“Through policies like Planting for Food and Jobs Phase II, we aim to provide the needed support for farmers; empowering them to increase their yields and contribute to our vision of food self-sufficiency.”

Government has allocated GHȼ1billion to the Millennium Development Authority (MiDA) as part of implementing the second phase of Planting for Food and Jobs (PFJ 2.0). This is in line with efforts to implement the Economic Enclaves Project (EEP) – aimed at improving the country’s food security while reducing rising food import bills.

It also seeks to address youth unemployment. This funding will be dedicated to providing critical infrastructure, including irrigation and canals, as well as clearing and developing land for private sector actors in the EEP.

For his part, Minister of Food and Agriculture (MoFA), Dr. Bryan Acheampong indicated that his administration is working hard to ensure that the country is food sufficient and resilient by 2028, through a number of measures, including a five-year strategic plan.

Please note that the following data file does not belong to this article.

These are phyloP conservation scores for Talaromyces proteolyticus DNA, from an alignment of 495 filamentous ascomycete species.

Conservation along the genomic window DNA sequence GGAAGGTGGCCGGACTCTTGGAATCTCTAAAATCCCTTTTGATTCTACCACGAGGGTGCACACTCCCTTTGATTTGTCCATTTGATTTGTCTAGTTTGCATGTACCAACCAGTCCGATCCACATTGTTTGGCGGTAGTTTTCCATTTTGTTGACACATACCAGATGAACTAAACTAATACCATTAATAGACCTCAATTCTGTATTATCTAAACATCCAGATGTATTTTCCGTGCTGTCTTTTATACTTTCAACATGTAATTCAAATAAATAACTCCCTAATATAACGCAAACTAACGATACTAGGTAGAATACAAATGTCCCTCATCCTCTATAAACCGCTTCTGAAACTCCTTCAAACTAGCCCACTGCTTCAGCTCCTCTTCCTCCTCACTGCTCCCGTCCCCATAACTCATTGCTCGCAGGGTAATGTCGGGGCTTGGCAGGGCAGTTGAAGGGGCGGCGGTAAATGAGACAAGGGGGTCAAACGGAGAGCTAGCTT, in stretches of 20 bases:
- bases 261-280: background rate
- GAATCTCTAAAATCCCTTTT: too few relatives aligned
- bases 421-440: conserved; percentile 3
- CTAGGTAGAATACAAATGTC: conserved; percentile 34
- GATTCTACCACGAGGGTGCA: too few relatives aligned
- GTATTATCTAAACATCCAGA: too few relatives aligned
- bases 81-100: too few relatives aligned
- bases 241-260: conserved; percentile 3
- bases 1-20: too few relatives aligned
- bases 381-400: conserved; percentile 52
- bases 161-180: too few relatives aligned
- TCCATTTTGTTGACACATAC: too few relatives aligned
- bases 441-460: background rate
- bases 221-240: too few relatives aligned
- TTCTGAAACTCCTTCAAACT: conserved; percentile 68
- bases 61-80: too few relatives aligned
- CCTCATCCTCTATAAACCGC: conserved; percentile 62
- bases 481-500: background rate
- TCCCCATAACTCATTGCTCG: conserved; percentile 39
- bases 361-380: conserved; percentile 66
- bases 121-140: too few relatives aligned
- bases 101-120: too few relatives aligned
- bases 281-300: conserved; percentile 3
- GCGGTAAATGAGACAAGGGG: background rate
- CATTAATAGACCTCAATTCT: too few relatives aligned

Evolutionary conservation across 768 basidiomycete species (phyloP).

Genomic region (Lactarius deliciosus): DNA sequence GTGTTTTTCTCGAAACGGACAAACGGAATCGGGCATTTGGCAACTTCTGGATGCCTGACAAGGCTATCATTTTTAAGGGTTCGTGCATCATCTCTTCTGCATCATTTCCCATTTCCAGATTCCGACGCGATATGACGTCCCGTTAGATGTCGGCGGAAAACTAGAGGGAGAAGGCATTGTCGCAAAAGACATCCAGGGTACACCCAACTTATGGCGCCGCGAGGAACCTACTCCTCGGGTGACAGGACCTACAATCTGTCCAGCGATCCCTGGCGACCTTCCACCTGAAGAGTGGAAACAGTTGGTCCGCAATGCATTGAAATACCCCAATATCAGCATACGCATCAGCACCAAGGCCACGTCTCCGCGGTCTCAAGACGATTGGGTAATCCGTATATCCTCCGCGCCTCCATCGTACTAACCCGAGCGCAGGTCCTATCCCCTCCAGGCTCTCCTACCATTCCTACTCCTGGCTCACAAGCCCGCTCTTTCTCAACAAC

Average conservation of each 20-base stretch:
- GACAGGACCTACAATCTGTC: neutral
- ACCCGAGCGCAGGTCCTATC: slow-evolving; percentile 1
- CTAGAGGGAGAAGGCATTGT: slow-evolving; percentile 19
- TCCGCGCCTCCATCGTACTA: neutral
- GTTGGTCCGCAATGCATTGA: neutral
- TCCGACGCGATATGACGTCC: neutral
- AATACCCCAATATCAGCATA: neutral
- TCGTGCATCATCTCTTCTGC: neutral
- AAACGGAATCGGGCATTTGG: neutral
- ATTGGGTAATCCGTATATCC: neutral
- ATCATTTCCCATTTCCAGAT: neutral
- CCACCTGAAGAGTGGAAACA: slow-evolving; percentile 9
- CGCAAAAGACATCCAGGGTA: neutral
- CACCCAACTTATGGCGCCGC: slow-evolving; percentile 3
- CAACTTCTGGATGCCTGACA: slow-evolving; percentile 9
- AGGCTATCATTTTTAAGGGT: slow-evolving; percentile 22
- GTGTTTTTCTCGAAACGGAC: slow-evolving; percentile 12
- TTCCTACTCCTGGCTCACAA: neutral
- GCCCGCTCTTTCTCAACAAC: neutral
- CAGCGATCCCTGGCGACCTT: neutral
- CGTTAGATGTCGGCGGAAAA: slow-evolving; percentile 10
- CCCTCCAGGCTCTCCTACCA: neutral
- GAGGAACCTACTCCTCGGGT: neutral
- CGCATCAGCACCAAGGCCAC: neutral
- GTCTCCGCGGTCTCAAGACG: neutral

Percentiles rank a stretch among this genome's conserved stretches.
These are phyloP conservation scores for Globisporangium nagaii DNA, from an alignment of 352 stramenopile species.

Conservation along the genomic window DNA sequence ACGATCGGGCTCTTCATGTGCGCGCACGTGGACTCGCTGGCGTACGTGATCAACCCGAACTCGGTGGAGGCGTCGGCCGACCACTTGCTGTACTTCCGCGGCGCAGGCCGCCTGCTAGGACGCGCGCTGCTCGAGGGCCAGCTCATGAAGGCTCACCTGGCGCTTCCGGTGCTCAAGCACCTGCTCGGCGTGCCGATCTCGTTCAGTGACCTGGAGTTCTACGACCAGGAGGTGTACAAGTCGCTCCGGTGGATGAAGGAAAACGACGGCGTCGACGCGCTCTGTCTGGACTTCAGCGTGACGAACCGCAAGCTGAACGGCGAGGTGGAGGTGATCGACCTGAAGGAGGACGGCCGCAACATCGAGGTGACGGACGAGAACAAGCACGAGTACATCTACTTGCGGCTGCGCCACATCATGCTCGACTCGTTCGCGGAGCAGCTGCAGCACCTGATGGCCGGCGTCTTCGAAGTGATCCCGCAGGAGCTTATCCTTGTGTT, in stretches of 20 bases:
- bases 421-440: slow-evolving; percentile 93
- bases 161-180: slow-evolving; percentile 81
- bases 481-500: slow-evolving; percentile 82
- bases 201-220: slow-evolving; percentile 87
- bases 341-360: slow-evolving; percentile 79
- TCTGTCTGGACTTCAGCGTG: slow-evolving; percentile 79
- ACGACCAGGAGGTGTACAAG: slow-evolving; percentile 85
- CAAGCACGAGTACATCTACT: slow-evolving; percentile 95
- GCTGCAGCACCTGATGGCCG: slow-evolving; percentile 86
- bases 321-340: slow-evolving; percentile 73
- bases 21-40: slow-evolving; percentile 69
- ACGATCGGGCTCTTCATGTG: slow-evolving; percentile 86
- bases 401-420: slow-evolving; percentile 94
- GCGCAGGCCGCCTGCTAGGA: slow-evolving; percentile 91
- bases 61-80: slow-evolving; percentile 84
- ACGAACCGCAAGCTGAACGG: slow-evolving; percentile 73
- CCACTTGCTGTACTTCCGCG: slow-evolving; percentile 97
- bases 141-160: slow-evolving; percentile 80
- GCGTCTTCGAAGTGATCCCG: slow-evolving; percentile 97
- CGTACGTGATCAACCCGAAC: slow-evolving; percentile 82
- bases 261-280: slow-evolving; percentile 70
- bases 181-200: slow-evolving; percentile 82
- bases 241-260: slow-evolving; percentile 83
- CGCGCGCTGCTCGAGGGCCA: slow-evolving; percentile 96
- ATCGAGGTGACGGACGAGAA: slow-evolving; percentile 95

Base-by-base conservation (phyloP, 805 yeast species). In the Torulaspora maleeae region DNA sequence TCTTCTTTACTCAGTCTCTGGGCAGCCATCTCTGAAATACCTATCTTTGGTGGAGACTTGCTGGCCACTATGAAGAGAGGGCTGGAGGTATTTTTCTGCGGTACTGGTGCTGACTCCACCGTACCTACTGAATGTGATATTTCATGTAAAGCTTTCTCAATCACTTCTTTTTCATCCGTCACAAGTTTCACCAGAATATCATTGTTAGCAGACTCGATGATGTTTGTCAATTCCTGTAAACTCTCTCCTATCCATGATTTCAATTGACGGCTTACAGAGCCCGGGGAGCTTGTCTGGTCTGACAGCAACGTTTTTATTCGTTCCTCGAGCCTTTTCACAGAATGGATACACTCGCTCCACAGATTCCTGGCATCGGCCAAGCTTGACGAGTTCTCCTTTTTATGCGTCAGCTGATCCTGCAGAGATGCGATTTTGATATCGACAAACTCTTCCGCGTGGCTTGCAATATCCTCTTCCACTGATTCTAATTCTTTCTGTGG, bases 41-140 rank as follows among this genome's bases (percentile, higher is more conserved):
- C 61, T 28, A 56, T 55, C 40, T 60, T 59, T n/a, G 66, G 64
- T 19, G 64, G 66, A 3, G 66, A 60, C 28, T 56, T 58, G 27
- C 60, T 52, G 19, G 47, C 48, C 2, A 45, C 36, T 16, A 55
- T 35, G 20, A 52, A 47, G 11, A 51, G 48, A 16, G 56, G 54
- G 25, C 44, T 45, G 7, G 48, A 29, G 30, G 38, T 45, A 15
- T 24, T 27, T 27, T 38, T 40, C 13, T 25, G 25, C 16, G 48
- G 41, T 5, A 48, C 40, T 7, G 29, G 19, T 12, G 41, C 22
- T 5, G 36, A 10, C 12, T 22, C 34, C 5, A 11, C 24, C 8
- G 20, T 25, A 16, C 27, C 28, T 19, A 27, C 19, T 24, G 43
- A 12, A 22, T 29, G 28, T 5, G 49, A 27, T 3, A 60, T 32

As part of activities marking the 39th National Farmers’ Day celebration, Dr. Acheampong said his outfit will build on successes of the first phase, and take the programme to its next level.

PFJ 2.0 is focused on private-sector partnerships that can help provide financing and technical support to farmers, which can improve their productivity and profitability. The success of PFJ Phase II will depend on several factors, including funding, implementation and sustainability.

Also, Dr. Acheampong noted government will from next year, allocate 18 million-day old chicks to farmers, rehabilitate 300 poultry farms, and establish 15 poultry outgrowers, with the aim of boosting local poultry production.

The minister laments that: “we are producing only 5 percent of what we consume when it comes to poultry.”

The 39th National Farmers’ Day will be commemorated with an awards night ceremony at the University of Mines and Technology (UMaT) in the Western Region, where President Nana Akufo-Addo will honour best-performing farmers and fisher-folk.